The path to electrification was already outlined last year, and Mohr reaffirmed, “This year is the last year of celebrating being only combustion engine. Starting from next year we have our company strategy called Cor Tauri – the path to electrification. We start next year with the first plug-in hybrid car, and then at the end of 2025 we have a full range of plug-in hybrids, and then later on in the decade we will have the first full electric car that we are already working on.”

On supercapacitors, he said a few years ago they had launched a limited series car which had used a supercapacitor to enable increase in power delivery, and how they had worked together with MIT on developing this. He commented, “We strongly believe this could be a good combination between the high power density of the supercapacitor and the high energy density of the battery. The combination of both could open some doors in the future, so we are still investigating the potential.”

Mohr was keen to emphasize the increasing focus on hardware and software in cars, and the ability to draw on the resources of its parent company for its development. “In the future, it will be more and more mandatory that you have the right electronic architecture in the car combined with the right software. Therefore, we have a big advantage because we are part of the Volkswagen group and in the group we have really strong electronic development, and with the new software company Cariad, so for sure we have the full availability of all the state-of-the-art electronic architecture as a backbone.”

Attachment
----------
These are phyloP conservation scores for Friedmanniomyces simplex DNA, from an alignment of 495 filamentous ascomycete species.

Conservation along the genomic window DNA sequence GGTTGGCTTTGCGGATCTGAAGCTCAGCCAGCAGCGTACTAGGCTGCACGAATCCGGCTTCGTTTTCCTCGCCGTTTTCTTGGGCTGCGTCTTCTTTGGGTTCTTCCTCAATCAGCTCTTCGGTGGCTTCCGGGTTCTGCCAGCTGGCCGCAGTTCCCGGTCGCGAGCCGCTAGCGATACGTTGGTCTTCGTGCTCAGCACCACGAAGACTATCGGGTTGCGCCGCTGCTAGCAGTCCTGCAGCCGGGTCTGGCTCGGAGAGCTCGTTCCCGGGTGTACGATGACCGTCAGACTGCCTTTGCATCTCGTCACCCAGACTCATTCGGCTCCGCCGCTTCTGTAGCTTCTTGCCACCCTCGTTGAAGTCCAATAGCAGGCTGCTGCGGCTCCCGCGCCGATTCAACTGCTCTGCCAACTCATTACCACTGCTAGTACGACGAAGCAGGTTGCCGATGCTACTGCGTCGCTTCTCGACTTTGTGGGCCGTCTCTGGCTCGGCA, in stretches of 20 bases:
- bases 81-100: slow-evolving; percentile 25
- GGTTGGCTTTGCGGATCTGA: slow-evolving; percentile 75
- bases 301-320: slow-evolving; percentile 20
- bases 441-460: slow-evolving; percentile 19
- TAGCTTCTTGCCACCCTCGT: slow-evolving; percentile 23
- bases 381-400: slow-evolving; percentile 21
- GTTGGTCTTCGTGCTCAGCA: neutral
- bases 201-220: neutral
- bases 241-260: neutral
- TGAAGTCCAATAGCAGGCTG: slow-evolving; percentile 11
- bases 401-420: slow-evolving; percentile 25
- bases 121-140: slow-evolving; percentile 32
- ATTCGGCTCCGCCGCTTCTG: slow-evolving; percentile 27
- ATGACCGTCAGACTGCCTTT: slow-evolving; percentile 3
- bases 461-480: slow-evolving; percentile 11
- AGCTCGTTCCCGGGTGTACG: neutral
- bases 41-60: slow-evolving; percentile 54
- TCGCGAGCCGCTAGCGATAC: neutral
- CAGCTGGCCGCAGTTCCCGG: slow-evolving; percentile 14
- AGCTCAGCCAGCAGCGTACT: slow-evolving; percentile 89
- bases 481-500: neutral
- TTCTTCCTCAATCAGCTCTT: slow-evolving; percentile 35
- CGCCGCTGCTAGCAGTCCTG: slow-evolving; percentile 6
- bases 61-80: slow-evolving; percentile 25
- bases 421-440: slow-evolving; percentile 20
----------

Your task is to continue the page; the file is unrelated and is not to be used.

“Nevertheless, for the human interface, we can also define our own necessary requirement, that a Lamborghini is really a unique Lamborghini. But if you think about the cars of the future, to have the right electronic architecture, that will be the success factor of the future.”

On the communications and network infrastructure in the car, he added, “If you think about performance cars, and you want to use the full potential of the reactiveness of the electric motor, for sure you come to a point where the communication can be the bottleneck and to avoid this you need the proper setup regarding the architecture and also regarding the communication speed between the different control units. This is one of the differentiation factors for the future. In the past, you can imagine that the size of the fuel pump was decisive. In the future, the electronic network makes the difference.”